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News from Austerityland

by talos Thu Feb 14th, 2013 at 03:24:36 AM EST

It's a recent discovery and one that allows me a rather lazy recap of some of the latest developments in Greece: EUobserver's Austerityland blog by Leigh Phillips has probably provided the best English language summaries of recent events in the country and the slide to a defiantly non-democratic version of a permanent emergency state.

In Puppies and Ice Cream Phillips explains the four steps that the Greek (let's face it, extreme-) right wing government employs to contain popular dissent and fight the opposition:

  • Distract attention from the cuts, by stoking up racism
  • Use arcane laws to break strikes (and indeed the government has indicated in the past few days that it wants to go down the road of making legal strikes anything from very difficult to impossible)
  • Accuse your opponents of terrorism (featuring Zizek among others)
  • Crack down on dissidents: squats, social centers and generally "settling accounts with the post-1974 era" as the Public Order Minister announced (that is the period after the fall of the junta)

front-paged by afew


As Leigh Phillips points out this strategy...

In many respects... does come down to a bit of a Hail-Mary pass - the last best hope of a democratic government before it turns into something else, so it's not recommended in anything but the most extreme circumstances. Still, other European leaders should at least familiarise themselves with these tactics should the economic and political stability of their countries ever, Heaven forfend, take a similar turn to that of the Hellenic Republic...

...I admit that all of this may seem like a high-risk strategy - the immigrant round-ups, the use of arcane junta-era laws intended to be used in times of foreign invasion or viral haemorrhagic pandemic in order to break strikes, accusing opponents of terrorist sympathies, and the police crackdowns on dissidents.

But when the state has surrendered all its economic authority to international organisations, and handed much of its civil authority over to black-shirted thugs, how else do you prove to your people that you're still there?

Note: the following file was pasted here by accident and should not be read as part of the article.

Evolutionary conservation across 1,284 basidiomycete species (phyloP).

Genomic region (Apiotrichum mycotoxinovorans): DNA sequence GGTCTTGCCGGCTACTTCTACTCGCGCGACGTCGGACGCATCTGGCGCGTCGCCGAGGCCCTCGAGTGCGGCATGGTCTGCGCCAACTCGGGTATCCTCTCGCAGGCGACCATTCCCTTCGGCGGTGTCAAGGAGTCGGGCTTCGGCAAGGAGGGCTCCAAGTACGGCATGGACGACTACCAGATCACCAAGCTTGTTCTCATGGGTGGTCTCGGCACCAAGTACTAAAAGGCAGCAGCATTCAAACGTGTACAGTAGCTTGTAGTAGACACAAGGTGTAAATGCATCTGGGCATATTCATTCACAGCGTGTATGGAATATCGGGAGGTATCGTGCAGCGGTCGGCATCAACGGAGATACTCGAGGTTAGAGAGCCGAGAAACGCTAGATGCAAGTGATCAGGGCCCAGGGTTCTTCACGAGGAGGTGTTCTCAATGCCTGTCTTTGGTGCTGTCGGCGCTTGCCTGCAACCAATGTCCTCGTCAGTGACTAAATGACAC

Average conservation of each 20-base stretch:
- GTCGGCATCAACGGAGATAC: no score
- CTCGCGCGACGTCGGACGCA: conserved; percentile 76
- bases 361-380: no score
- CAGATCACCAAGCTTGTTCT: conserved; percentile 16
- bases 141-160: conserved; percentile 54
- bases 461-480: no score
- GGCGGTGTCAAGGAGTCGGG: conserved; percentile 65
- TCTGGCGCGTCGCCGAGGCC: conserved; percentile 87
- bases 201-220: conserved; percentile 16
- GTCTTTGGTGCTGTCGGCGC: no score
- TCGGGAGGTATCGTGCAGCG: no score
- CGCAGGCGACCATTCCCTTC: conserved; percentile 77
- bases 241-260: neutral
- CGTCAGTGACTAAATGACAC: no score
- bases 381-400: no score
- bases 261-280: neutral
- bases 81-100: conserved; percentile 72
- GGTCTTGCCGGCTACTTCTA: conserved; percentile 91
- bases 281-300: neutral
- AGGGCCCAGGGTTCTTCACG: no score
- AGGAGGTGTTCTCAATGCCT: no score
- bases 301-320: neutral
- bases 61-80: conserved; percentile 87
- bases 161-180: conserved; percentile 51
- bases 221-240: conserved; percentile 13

The junta-era laws LP mentions were very quickly reactivated again after he wrote this: This time against striking private sector sailors and seamen who, I should add, were striking both to receive wage arrears that on average were around six months and to demand that the shipowners honor the wage deal that they had signed with the unions and hadn't expired. So people were forcibly conscripted back to the docks to continue working unpaid...  This as LP points out is part of the rise of labour conscription in Europe and the fact that Greece has been eager to come down on unions with such force has as much to do with its mortal fear of being over-run by the communists as well as with signaling its "good boy" status to its "lenders":

...Athens and other peripheral capitals have a credibility problem when it comes to their commitment to pushing through unpopular measures, and many of the toughest labour market `reforms' in much of the periphery have actually yet to be imposed. So it cannot have escaped the Greek prime minister's mind that this is a great way to demonstrate to international lenders his iron determination to enact their demands

Vassal states signaling their subjugation by mass sacrifices of their weakest members: that is today's neoliberal EU, Nobel Peace Prize recipient, 2012.

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Isn't this  a violation of human rights? What would happen if the crew of a ship picked a reasonable South American country, abandoned ship there, and asked for politicial asylum?
by gk (g k quattro due due sette "at" gmail.com) on Wed Feb 13th, 2013 at 01:01:54 AM EST
Before they do they should work out an arrangement with a reputable law firm in that country to file a lien on the ship for their wages and the wages of all other conscripted 'employees' of that company.

As the Dutch said while fighting the Spanish: "It is not necessary to have hope in order to persevere."
by ARGeezer (ARGeezer a in a circle eurotrib daught com) on Wed Feb 13th, 2013 at 01:26:35 AM EST